THE Government?s drive to curb yobbish behaviour was dealt a serious blow yesterday as it emerged that rising numbers of ASBOs were being flouted.

Two out of three antisocial behaviour orders obtained by councils in areas where the Home Office pioneered the policy were being breached, it was revealed.

The figures will fuel suspicions by opponents of the orders that the overall breach rate in England and Wales has risen and has exceeded 50 per cent. Home Office officials have been unable to disclose the breach rate for 2004 despite saying in May that they hoped to publish the figures within two months.

But figures obtained under the Freedom of Information Act show that a large percentage of ASBOs issued in Sheffield and Westminster ? two of ten areas where the order was pioneered ? were being breached by yobs.

In Sheffield, the home city of David Blunkett, the former Home Secretary, 68 per cent of ASBOs issued between 2002 and last year were flouted, according to the information obtained by Regeneration and Renewal magazine.

In 2003, 45 per cent of the orders issued by Sheffield City Council were breached, rising to 81 per cent in 2004 and 100 per cent last year. One individual breached an order 24 times and another 16 times in 2003.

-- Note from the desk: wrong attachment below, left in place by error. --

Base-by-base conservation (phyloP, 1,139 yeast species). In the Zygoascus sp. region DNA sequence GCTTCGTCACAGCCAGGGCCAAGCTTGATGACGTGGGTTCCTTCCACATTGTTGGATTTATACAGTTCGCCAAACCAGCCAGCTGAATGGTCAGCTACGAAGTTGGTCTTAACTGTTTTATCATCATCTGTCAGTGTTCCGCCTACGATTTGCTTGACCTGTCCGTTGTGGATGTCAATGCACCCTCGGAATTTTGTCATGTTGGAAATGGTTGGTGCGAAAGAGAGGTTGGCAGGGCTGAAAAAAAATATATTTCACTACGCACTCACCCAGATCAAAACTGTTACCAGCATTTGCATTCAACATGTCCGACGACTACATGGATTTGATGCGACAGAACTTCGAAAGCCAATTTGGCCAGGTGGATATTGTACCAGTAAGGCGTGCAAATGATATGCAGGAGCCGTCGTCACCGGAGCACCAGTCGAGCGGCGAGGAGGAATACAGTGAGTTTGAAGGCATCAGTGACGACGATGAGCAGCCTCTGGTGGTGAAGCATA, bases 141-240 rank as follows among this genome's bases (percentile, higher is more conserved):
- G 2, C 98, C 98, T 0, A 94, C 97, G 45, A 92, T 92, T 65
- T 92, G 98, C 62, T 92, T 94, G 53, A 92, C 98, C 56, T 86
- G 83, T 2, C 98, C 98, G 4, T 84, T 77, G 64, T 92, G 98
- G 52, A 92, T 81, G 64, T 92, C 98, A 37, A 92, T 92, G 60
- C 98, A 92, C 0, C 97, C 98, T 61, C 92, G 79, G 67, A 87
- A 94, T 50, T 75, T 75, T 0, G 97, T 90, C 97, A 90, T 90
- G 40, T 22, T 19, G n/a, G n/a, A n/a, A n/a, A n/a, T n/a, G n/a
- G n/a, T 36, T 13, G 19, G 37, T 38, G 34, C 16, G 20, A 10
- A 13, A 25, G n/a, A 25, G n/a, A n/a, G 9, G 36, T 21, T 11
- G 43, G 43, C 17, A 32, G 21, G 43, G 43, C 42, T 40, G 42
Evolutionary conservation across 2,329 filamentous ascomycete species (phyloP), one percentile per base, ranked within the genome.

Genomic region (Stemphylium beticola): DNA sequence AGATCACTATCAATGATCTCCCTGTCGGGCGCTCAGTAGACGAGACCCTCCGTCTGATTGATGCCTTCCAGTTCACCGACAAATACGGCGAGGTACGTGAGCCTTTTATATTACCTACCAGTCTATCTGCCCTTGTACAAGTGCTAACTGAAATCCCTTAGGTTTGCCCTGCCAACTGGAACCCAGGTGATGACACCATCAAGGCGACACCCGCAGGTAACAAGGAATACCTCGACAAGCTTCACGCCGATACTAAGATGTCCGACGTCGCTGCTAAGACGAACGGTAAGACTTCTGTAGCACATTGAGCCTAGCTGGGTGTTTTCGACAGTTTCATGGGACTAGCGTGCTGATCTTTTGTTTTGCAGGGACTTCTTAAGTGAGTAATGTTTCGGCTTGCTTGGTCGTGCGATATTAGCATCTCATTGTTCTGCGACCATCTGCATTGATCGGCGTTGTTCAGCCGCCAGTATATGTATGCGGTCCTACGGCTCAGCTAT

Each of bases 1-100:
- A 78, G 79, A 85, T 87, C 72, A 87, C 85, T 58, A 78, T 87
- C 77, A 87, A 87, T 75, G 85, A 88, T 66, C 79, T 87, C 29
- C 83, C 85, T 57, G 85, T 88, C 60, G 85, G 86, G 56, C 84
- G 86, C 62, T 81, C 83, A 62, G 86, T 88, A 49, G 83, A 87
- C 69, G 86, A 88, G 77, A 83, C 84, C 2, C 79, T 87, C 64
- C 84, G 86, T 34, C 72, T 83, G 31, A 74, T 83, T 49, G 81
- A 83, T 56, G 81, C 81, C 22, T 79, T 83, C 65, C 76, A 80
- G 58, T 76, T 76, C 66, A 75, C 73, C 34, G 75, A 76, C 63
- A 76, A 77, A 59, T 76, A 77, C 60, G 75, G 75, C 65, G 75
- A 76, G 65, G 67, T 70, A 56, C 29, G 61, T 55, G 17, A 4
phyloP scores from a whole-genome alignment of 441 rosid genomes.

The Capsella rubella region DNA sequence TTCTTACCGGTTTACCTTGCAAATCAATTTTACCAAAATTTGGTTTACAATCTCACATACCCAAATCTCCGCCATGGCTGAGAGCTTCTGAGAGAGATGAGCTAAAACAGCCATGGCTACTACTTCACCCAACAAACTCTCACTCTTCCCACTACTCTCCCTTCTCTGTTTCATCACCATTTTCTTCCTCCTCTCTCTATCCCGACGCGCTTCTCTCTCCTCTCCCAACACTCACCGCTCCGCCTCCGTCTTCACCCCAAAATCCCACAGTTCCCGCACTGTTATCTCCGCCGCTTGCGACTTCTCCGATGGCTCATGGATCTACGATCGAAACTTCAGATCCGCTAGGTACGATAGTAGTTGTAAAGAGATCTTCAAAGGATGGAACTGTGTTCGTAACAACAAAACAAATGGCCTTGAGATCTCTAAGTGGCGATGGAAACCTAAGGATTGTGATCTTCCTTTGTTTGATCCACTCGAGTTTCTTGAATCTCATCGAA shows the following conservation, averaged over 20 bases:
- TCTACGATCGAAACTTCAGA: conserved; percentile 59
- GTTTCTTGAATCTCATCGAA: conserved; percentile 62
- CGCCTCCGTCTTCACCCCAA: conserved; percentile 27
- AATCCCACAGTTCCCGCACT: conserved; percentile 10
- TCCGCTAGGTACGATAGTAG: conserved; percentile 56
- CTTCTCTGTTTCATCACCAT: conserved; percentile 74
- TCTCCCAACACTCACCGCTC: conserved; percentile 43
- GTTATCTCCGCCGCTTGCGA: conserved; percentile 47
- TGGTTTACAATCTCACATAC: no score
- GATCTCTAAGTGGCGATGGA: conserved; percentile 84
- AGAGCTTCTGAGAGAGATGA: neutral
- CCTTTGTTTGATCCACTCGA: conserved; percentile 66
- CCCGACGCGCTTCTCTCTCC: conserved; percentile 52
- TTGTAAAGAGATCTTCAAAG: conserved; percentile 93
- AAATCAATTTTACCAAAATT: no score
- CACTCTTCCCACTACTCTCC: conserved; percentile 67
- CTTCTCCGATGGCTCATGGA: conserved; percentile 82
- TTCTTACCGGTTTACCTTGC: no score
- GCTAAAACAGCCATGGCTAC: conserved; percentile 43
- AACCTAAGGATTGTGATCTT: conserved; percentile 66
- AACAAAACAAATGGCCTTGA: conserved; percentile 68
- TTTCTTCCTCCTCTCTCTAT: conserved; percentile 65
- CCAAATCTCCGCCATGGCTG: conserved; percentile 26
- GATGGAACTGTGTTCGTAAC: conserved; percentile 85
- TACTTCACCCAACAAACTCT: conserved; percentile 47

Figures for Westminster obtained by the magazine showed that 61 per cent had been breached between 2002 and last year. The number of breaches was 162 ? an average of six offences for each of the 27 breached orders.

The breach rate in Sheffield and Westminster was much higher than the last government figures showing that 42 per cent of orders issued between June 2000 and December 2003 were flouted.

ASBOs are at the heart of the Government?s drive to tackle yobbish behaviour, and 7,356 have been issued in England and Wales. Ministers hailed the rising number of orders. A Home Office spokeswoman said that the breaches were not necessarily a sign that ASBOs were failing.
 
 

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